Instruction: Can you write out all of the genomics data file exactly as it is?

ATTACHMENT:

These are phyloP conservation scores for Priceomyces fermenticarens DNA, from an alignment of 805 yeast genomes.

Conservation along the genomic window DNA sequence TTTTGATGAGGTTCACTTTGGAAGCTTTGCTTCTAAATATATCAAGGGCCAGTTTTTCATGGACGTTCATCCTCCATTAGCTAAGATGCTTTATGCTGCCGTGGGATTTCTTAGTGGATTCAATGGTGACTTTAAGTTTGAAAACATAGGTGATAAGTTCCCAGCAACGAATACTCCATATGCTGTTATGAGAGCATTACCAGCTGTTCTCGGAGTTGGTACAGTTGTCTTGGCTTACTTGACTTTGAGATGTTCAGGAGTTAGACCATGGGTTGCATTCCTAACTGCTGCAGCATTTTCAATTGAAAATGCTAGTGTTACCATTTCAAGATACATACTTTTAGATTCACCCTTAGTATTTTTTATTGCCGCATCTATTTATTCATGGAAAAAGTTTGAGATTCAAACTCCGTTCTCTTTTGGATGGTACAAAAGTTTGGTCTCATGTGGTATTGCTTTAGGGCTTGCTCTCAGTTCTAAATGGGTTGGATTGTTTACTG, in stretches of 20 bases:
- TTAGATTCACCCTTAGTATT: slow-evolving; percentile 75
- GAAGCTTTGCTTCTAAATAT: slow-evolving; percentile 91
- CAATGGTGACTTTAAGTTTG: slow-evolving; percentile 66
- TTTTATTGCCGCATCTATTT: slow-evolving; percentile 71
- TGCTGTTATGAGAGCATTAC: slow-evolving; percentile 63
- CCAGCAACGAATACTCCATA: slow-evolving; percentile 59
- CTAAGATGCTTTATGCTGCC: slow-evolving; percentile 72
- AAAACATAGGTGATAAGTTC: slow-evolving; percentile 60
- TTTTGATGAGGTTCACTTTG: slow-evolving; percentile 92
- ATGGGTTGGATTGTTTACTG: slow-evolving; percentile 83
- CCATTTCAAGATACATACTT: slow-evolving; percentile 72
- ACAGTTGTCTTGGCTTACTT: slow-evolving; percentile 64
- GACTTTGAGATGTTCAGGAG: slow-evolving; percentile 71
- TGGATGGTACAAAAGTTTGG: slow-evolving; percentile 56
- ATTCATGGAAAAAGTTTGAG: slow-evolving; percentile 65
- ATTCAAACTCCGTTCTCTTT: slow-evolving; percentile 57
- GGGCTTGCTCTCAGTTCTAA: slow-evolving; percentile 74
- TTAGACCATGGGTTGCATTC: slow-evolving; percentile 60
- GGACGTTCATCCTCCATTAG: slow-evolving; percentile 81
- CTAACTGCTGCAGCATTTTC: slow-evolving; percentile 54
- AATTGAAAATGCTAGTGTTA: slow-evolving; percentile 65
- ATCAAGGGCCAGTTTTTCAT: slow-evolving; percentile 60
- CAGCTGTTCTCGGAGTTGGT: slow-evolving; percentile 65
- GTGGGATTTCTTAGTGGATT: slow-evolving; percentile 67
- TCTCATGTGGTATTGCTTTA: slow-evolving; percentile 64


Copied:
These are phyloP conservation scores for Priceomyces fermenticarens DNA, from an alignment of 805 yeast genomes.

Conservation along the genomic window DNA sequence TTTTGATGAGGTTCACTTTGGAAGCTTTGCTTCTAAATATATCAAGGGCCAGTTTTTCATGGACGTTCATCCTCCATTAGCTAAGATGCTTTATGCTGCCGTGGGATTTCTTAGTGGATTCAATGGTGACTTTAAGTTTGAAAACATAGGTGATAAGTTCCCAGCAACGAATACTCCATATGCTGTTATGAGAGCATTACCAGCTGTTCTCGGAGTTGGTACAGTTGTCTTGGCTTACTTGACTTTGAGATGTTCAGGAGTTAGACCATGGGTTGCATTCCTAACTGCTGCAGCATTTTCAATTGAAAATGCTAGTGTTACCATTTCAAGATACATACTTTTAGATTCACCCTTAGTATTTTTTATTGCCGCATCTATTTATTCATGGAAAAAGTTTGAGATTCAAACTCCGTTCTCTTTTGGATGGTACAAAAGTTTGGTCTCATGTGGTATTGCTTTAGGGCTTGCTCTCAGTTCTAAATGGGTTGGATTGTTTACTG, in stretches of 20 bases:
- TTAGATTCACCCTTAGTATT: slow-evolving; percentile 75
- GAAGCTTTGCTTCTAAATAT: slow-evolving; percentile 91
- CAATGGTGACTTTAAGTTTG: slow-evolving; percentile 66
- TTTTATTGCCGCATCTATTT: slow-evolving; percentile 71
- TGCTGTTATGAGAGCATTAC: slow-evolving; percentile 63
- CCAGCAACGAATACTCCATA: slow-evolving; percentile 59
- CTAAGATGCTTTATGCTGCC: slow-evolving; percentile 72
- AAAACATAGGTGATAAGTTC: slow-evolving; percentile 60
- TTTTGATGAGGTTCACTTTG: slow-evolving; percentile 92
- ATGGGTTGGATTGTTTACTG: slow-evolving; percentile 83
- CCATTTCAAGATACATACTT: slow-evolving; percentile 72
- ACAGTTGTCTTGGCTTACTT: slow-evolving; percentile 64
- GACTTTGAGATGTTCAGGAG: slow-evolving; percentile 71
- TGGATGGTACAAAAGTTTGG: slow-evolving; percentile 56
- ATTCATGGAAAAAGTTTGAG: slow-evolving; percentile 65
- ATTCAAACTCCGTTCTCTTT: slow-evolving; percentile 57
- GGGCTTGCTCTCAGTTCTAA: slow-evolving; percentile 74
- TTAGACCATGGGTTGCATTC: slow-evolving; percentile 60
- GGACGTTCATCCTCCATTAG: slow-evolving; percentile 81
- CTAACTGCTGCAGCATTTTC: slow-evolving; percentile 54
- AATTGAAAATGCTAGTGTTA: slow-evolving; percentile 65
- ATCAAGGGCCAGTTTTTCAT: slow-evolving; percentile 60
- CAGCTGTTCTCGGAGTTGGT: slow-evolving; percentile 65
- GTGGGATTTCTTAGTGGATT: slow-evolving; percentile 67
- TCTCATGTGGTATTGCTTTA: slow-evolving; percentile 64